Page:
Background: There are no universally accepted guidelines for the follow-up of individuals with cutaneous melanoma. Furthermore, to date, there have been no randomised controlled trials of different models of melanoma follow-up care. This randomised controlled trial was conducted to evaluate the effects of GP-led melanoma follow-up on patient satisfaction, follow-up guideline compliance, anxiety and depression, as well as health status.
Methods: A randomised controlled trial of GP-led follow-up of cutaneous melanoma was conducted over a period of 1 year with assessment by self-completed questionnaires and review of general practice-held medical records at baseline and 12 months later. It took place in 35 general practices in North-east Scotland. Subjects were 142 individuals (51.4% women 48.6% men; mean (s.d.) age 59.2 (15.2) years previously treated for cutaneous melanoma and free of recurrent disease. The intervention consisted of protocol-driven melanoma reviews in primary care, conducted by trained GPs and supported by centralised recall, rapid access pathway to secondary care and a patient information booklet. The main outcome measure was patient satisfaction measured by questionnaire. Secondary outcomes were adherence to guidelines, health status measured by Short Form-36 and the Hospital Anxiety and Depression Scale.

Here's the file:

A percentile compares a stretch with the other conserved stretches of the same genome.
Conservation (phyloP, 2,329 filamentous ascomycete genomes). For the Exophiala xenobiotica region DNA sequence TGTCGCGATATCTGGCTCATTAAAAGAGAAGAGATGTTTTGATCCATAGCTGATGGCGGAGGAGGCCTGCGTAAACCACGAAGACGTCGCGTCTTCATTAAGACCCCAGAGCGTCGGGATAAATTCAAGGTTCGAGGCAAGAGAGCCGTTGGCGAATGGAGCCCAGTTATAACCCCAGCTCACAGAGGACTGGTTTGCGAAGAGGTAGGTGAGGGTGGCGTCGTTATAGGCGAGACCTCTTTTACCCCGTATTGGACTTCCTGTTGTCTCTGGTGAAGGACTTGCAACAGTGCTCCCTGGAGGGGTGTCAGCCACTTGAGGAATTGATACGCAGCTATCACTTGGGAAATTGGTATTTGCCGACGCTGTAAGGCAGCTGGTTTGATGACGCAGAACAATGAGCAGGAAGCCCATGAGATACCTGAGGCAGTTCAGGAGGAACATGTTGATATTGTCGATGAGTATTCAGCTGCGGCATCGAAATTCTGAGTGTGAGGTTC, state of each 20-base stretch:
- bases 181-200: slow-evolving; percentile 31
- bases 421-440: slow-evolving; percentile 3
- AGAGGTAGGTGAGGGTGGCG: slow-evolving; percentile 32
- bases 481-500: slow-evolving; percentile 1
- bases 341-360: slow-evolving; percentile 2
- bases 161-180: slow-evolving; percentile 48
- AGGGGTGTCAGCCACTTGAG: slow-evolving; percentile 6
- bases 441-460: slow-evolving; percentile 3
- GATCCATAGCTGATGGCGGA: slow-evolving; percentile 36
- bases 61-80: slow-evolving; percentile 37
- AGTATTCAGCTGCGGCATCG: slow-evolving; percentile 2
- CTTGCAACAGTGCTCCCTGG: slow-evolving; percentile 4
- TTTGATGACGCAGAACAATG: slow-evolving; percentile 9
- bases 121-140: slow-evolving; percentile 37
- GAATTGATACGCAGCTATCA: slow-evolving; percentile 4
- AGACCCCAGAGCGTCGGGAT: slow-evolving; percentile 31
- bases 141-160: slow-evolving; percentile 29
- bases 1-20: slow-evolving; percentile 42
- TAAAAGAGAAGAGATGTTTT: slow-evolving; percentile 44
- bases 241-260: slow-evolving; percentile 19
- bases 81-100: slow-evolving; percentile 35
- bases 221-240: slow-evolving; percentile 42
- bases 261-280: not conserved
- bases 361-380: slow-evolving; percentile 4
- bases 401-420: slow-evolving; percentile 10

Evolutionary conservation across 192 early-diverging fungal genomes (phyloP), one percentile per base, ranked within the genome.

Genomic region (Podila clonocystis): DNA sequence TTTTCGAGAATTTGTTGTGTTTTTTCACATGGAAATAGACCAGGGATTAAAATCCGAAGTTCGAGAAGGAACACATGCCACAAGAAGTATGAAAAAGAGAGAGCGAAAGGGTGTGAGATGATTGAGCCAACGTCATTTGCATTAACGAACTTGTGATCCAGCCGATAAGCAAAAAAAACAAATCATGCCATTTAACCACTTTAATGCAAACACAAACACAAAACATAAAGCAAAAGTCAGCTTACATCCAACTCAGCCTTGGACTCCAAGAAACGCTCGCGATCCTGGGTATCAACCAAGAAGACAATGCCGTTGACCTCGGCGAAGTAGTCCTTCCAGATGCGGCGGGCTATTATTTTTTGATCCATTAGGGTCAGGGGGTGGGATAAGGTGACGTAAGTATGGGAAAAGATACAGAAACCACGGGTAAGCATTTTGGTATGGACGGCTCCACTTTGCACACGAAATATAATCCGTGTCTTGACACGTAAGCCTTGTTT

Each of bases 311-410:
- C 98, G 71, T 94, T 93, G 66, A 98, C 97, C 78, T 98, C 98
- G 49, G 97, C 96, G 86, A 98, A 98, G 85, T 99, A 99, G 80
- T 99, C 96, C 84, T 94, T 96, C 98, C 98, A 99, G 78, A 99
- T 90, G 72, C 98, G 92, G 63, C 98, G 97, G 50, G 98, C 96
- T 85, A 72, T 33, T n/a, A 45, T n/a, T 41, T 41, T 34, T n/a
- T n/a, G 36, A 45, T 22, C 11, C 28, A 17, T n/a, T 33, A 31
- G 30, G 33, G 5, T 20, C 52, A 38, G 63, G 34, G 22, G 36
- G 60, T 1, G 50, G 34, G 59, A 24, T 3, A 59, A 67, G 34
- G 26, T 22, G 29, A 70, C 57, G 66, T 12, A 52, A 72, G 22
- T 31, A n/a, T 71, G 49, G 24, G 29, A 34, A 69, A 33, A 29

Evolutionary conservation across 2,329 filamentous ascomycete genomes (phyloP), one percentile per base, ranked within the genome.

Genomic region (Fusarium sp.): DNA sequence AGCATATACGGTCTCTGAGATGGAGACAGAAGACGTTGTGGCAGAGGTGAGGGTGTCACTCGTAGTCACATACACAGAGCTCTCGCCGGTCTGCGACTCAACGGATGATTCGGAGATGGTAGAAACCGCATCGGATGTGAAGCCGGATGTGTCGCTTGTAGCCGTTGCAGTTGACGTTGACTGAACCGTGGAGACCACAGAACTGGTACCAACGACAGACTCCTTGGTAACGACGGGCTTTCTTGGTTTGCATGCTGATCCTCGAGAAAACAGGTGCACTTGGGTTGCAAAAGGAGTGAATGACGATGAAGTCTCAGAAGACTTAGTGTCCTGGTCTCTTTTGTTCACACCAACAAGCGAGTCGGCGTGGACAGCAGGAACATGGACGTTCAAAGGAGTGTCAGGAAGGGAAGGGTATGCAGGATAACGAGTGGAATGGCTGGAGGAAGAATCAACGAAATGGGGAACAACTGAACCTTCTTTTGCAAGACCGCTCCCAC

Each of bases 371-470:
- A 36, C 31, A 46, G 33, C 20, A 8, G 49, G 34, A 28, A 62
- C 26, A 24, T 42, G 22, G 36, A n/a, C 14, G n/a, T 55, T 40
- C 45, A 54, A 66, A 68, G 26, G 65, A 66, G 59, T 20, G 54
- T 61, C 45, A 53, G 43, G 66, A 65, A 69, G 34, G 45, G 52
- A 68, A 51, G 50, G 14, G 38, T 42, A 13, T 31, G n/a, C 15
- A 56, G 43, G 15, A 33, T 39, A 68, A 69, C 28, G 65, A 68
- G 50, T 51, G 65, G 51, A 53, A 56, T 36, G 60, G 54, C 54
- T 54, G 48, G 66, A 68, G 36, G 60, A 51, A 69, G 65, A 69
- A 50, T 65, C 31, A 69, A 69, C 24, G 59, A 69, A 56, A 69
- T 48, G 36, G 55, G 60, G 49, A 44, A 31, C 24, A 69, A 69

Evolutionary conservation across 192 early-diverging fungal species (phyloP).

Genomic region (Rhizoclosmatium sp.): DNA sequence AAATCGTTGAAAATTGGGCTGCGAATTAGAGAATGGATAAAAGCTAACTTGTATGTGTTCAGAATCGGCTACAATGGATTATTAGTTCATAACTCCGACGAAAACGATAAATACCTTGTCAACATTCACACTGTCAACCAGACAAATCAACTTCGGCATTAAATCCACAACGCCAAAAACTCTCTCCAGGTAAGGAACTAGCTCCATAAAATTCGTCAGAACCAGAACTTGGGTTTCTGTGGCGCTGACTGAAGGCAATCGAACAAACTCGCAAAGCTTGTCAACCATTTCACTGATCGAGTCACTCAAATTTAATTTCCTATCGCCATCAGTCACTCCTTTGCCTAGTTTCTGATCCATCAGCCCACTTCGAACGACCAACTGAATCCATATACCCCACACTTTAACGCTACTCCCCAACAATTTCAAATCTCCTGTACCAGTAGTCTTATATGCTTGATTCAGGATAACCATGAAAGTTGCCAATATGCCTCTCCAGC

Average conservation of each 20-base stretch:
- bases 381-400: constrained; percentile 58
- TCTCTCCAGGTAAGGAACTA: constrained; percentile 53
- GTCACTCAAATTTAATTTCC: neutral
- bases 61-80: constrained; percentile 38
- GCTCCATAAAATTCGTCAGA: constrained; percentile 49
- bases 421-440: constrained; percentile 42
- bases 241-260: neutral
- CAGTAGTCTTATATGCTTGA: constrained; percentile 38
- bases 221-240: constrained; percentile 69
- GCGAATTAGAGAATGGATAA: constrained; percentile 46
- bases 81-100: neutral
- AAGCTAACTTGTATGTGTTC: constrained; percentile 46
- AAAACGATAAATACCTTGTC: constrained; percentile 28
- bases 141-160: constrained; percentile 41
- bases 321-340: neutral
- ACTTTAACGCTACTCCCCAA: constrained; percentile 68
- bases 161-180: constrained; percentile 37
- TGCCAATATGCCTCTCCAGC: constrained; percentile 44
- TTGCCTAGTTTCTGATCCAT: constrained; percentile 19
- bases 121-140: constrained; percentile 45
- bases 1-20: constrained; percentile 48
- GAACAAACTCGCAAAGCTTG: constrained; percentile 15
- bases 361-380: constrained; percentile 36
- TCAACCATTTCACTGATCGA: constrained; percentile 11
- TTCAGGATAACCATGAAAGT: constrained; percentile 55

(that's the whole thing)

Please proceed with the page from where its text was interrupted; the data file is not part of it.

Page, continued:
Results: There were significant improvements in 5 out of 15 aspects of patient satisfaction during the study year in those receiving GP-led melanoma follow-up (all P<or=0.01). The intervention group was significantly more satisfied with 7 out of 15 aspects of care at follow-up after adjustment for potential confounders. There was significantly greater adherence to guidelines in the intervention group during the study year. There was no significant difference in health status or anxiety and depression between intervention and control groups at either baseline or outcome.
Conclusions: GP-led follow-up is feasible, engenders greater satisfaction in those patients who receive it, permits closer adherence to guidelines and does not result in adverse effects on health status or anxiety and depression when compared with traditional hospital-based follow-up for melanoma.